Summer wildflowers are beginning to come out. I’m seeing many that I tend to associate with the hot, still, “dog days” of summer. Flowers such as chicory, daisies, vetches, bladderwort, Viper’s Bugloss, and others. One that I spotted recently was the above. I’ve always known this as Indian Paintbrush, so I was a little surprised to find, when I Googled “Indian Paintbrush”, that the actual wildflower of that name is not this plant and has nothing to do with it. (When Blackburnian asked what today’s blog topic was, I showed him a photo of the plant, and he said, “Oh, Indian Paintbrush?” So I’m not the only one to have thought that was its name! They do look very paintbrush-shaped.) So now what? I thought I’d try the wildflower ID tool that Winterwoman at A Passion For Nature posted about a little while ago, but it turns out it’s down while the site manager switches ISPs and gets everything up and going again.
So I did a search for Ontario Wildflowers, found a site that listed names alongside pictures, and located my flower. It’s Orange Hawkweed, Hieracium aurantiacum, and like virtually every other wildflower I’ve posted about lately, it’s not native to North America. (Incidentally, the true Indian Paintbrush is native.) It goes by several other names, including Devil’s Paintbrush and, in Europe, where it’s from, Fox-and-cubs. One website indicated that the name Hawkweed originated from ancient Greece, where they believed that hawks would eat the flowers to improve their eyesight (although it was actually used as an herbal remedy for sight problems, this not likely true, but a delightful image nonetheless). It’s a member of the aster family, Asteraceae, like daisies, dandelions, asters, and others, with many rayed “petals” around a central cluster of tiny individual flowers.
It was introduced to North America, possibly Vermont in 1875, as a cultivated garden plant. At some point it escaped from cultivation (this brings up images of plants growing legs and sneaking away) and quickly settled into disturbed habitats around human development. Among its favourite spots are roadsides, abandoned and regenerating fields, and waste places such as empty lots – the sorts of places where nothing’s established and it’s easy to gain a foothold over native plants, or where the conditions are harsh enough that few native plants would prosper. However, it’s also found in natural areas where conditions are suitable. It’s now found coast-to-coast, though it has a much stronger presence in the east, near its original “release” site. The species is on the noxious weeds list of many states and provinces, and is prohibited from distribution or cultivation in most of these. It has also been introduced to Australia, Tasmania and New Zealand, where it is also problematic.
Despite its non-native status, the flowers still attract many native insects. I’ve seen butterflies, such as this skipper, visiting them, as well as bees, flies and ants. The plants tend to be passed over by herbivores, however, and heavily grazed areas may end up with large populations of the flower, as the grazing down of native, palatable vegetation allows for the hawkweed to take root.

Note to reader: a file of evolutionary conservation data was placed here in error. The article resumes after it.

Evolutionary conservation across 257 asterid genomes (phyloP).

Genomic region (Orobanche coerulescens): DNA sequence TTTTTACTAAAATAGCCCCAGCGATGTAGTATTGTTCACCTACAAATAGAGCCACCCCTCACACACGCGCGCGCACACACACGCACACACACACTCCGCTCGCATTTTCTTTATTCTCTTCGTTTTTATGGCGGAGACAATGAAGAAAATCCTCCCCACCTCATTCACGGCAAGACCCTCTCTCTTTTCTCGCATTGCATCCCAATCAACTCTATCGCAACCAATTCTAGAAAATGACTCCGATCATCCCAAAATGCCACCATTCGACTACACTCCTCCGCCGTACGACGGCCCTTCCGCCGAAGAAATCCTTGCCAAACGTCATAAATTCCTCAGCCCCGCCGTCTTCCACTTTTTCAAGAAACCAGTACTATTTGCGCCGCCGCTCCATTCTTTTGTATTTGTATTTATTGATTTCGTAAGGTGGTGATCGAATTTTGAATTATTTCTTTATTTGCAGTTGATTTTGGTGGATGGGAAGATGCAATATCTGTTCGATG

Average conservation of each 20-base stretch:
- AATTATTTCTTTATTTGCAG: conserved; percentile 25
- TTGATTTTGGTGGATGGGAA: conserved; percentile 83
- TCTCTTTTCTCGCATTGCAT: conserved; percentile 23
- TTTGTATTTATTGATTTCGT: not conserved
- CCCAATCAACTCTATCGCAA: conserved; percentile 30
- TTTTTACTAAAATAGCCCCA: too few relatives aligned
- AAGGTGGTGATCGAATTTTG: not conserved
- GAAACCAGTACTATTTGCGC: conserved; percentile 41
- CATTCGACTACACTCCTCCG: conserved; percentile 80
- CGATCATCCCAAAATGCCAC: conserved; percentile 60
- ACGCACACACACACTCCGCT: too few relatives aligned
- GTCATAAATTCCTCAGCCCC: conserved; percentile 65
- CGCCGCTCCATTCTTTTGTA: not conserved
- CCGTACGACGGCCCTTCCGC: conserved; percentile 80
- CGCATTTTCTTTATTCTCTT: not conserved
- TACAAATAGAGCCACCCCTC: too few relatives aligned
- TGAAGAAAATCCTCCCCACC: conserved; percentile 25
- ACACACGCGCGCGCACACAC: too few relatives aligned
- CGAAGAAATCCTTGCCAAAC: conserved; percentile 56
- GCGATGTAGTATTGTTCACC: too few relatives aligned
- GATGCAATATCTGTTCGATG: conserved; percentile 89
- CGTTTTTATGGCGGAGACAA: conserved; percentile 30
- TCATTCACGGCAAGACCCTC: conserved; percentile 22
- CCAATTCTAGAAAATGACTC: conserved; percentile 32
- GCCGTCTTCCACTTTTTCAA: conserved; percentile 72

When the plants go to seed they’ll produce little tufts, like the seeds of dandelions. Each flower stem can have up to 30 flowers, each of which can produce as many as 30 seeds. They generally rely on wind for dispersion, however the invasive spread of the species is aided by hitching rides on passing animals and people (who can carry the seeds much greater distances). Once a seed and plant is established, it spreads locally through rhizomes (underground roots that can produce whole new plants some distance from the parent) and stolons (sideways stems that lie flat along the ground, putting down roots at intervals and starting new plants). Because of this vegetative reproductive strategy, pulling up individual plants may not necessarily remove the whole patch, as remaining bits of rhizomes or stolons have the potential to regenerate.
Although it can be very widespread and abundant in some areas, at my parents’ there are only a few small patches. I seem to remember there being more, when I was younger. There also seemed to be more dandelions on the lawn, too, though, and daisies and Queen Anne’s Lace and New England Asters in the fall… Pollinator populations are falling, but I highly doubt that it’s enough (yet) that the wildflower community is being taken over by grasses, so perhaps it was just the slightly distorted memory of a child, when everything seemed bigger and grander.
There are actually hawkweed species native to North America. Wikipedia lists 51 species of Hieracium in the United States. Flora Ontario gives 19 unique results for the genus Hieracium. All of the other 18 species are yellow. Identifying Orange Hawkweed is a breeze, but identifying the rest requires a bit more deliberation. I think the one above is Yellow Hawkweed (among many other common names), Hieracium caespitosum, because it appears to be the only one of Ontario’s species that tends to clump all of its flowers at the top of the stem, rather than branching them more spread out, in a more open pattern. It’s also a fairly common species, relative to the others. Unfortunately, like the Orange, it’s also an introduced species. I’m sure if I keep looking I’m bound to come across a native meadow wildflower eventually… (It really says something about the state of our ecosystems, doesn’t it?)